This time last year, my editor asked me to put together a list of the most important essays of 2014, and I drew a blank.
I asked around. By far the most common answer I got from peers was, “Nothing comes to mind.” Which is to say: Even the professionals, who’ve got their eyes glued to this stuff like Malcolm McLaren in A Clockwork Orange, have trouble holding onto things amid the digital crush of “content.”
In the end, I culled a list of essays from last year that I thought were worth bookmarking. Still, the exercise made me think about the value of reflecting on what is worth saving, and so this year I’ve tried to write a column each month remarking on some of the writings that I liked from around the web (I miss a lot of stuff that’s only available in print, I know, but I want to at least provide a resource that the average person can use).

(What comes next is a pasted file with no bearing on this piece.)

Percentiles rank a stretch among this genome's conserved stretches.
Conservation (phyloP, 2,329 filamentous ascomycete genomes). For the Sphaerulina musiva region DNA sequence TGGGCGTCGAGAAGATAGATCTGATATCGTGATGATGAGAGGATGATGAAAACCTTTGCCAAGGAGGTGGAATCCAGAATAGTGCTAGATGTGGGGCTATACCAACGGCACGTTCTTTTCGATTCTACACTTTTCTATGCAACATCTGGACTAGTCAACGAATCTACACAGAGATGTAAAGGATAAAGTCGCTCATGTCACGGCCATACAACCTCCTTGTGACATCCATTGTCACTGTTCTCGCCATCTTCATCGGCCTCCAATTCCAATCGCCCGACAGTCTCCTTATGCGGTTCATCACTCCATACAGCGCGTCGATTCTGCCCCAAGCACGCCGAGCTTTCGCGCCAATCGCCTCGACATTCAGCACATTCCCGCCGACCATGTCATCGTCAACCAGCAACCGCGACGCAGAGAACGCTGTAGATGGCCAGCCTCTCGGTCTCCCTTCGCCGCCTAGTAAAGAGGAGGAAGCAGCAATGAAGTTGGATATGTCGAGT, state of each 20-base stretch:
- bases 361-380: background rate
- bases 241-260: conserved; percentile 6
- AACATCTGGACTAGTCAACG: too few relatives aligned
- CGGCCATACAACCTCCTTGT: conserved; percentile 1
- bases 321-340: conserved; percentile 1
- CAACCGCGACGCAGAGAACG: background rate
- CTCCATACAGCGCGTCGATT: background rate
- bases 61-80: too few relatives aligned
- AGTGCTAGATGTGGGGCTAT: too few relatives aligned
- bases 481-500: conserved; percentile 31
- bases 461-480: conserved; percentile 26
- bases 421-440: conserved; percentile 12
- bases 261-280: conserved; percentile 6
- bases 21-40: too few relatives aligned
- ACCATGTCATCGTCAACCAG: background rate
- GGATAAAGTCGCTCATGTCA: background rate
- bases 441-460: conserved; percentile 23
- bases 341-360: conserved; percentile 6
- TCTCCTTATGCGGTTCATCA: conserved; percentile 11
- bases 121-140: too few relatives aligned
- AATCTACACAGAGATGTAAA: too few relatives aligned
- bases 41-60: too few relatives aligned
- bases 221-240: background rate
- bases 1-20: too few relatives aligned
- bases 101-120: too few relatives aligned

While I can’t say that I’ve even come near to picking through the volume of material, I can say that every time I engage in the exercise, I discover gems that I would have missed otherwise, like Esther Honig’s article about the price of having art go viral in the great New Orleans website Pelican Bomb, or publications that are doing fascinating work, like BMore Art from Baltimore or Infinite Mile from Detroit.
Here are a few of the essays that I’m still thinking about at the end of the year.
1. “Almost one third of solo shows in US museums go to artists represented by just five galleries” by Julia Halperin, The Art Newspaper
Halperin’s exercise in data journalism (with data analysis via Nilkanth Patel), is based on 600 exhibitions at 68 museums, and turned up the outsized presence of Gagosian Gallery, Pace, Marian Goodman Gallery,David Zwirner, and Hauser & Wirth. What this means is more controversial, but this article definitely got people talking about the conveyor belt that connects inequalities within the market to those at the museums.